Enlarge / An oceangoing scientific drilling vessel may be needed to figure out how huge undersea aquifers formed. (credit: Credit: IODP)

One-quarter of the world’s population is currently water-stressed, using up almost their entire fresh water supply each year. The UN predicts that by 2030, this will climb to two-thirds of the population.

Freshwater is perhaps the world’s most essential resource, but climate change is enhancing its scarcity. An unexpected source may have the potential to provide some relief: offshore aquifers, giant undersea bodies of rock or sediment that hold and transport freshwater. But researchers don’t know how the water gets there, a question that needs to be resolved if we want to understand how to manage the water stored in them.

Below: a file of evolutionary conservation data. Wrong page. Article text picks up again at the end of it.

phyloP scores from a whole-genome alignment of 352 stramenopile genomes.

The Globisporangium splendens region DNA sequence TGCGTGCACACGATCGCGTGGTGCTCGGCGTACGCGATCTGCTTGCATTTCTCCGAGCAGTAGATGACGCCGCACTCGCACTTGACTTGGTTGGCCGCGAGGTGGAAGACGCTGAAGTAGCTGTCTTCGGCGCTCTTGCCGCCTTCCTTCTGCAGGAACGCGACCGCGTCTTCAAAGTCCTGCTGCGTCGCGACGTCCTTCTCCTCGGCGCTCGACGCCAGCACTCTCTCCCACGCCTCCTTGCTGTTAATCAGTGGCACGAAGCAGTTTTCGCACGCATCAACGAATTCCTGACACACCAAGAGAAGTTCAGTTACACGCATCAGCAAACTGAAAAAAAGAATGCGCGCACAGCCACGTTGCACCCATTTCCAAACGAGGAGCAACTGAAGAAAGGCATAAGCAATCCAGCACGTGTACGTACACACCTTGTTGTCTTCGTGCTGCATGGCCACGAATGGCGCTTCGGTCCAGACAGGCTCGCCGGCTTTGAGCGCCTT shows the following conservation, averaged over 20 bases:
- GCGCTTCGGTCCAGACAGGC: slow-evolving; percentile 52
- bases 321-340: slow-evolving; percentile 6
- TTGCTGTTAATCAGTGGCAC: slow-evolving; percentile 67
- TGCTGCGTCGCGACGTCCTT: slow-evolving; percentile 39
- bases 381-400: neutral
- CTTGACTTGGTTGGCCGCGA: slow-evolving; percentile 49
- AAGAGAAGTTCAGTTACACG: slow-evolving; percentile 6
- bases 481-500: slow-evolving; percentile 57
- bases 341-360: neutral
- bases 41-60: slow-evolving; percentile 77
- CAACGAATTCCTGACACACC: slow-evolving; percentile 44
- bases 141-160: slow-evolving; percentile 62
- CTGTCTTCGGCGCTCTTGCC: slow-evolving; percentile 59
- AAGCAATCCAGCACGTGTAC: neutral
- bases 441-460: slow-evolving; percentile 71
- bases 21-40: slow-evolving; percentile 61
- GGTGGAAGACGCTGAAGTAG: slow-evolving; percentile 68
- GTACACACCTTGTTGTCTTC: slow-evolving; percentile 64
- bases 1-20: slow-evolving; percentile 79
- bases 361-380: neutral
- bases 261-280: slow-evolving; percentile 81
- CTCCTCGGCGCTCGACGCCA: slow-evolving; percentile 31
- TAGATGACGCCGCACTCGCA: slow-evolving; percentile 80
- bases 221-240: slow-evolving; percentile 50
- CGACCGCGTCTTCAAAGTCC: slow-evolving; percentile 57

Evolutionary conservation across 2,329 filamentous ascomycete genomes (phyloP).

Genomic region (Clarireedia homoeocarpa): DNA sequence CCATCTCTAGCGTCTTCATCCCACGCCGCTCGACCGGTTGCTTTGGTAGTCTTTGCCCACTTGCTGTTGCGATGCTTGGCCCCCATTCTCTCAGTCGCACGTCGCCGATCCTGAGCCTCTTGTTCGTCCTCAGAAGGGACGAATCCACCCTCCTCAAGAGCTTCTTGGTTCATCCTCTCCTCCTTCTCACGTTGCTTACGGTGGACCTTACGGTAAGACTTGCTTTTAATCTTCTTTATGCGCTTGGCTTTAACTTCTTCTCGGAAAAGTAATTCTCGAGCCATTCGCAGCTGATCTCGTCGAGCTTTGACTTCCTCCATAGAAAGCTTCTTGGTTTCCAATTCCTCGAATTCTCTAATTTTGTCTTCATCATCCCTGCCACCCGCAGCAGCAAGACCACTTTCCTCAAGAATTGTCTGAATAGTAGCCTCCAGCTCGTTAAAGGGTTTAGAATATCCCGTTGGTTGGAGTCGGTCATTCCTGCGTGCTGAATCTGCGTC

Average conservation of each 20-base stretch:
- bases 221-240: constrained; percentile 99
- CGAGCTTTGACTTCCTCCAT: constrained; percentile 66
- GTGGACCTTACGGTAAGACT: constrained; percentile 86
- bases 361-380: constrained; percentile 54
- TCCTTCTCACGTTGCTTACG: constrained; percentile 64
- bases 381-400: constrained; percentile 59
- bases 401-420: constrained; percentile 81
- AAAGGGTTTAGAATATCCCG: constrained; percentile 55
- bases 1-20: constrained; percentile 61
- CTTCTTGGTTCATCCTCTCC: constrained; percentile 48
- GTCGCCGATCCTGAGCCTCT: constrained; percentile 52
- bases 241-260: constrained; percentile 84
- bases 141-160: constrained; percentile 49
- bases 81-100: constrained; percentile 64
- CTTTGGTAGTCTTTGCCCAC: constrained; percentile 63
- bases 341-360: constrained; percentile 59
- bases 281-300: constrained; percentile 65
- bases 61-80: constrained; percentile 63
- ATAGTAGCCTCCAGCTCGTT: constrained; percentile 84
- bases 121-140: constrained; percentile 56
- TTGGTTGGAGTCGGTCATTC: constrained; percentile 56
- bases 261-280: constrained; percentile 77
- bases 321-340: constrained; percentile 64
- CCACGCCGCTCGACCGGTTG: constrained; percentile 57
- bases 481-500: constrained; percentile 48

For decades, scientists have known about an aquifer off the US East Coast. It stretches from Martha’s Vineyard to New Jersey and holds almost as much water as two Lake Ontarios. Research presented at the American Geophysical Union conference in December attempted to explain where the water came from—a key step in finding out where other undersea aquifers lie hidden around the world.

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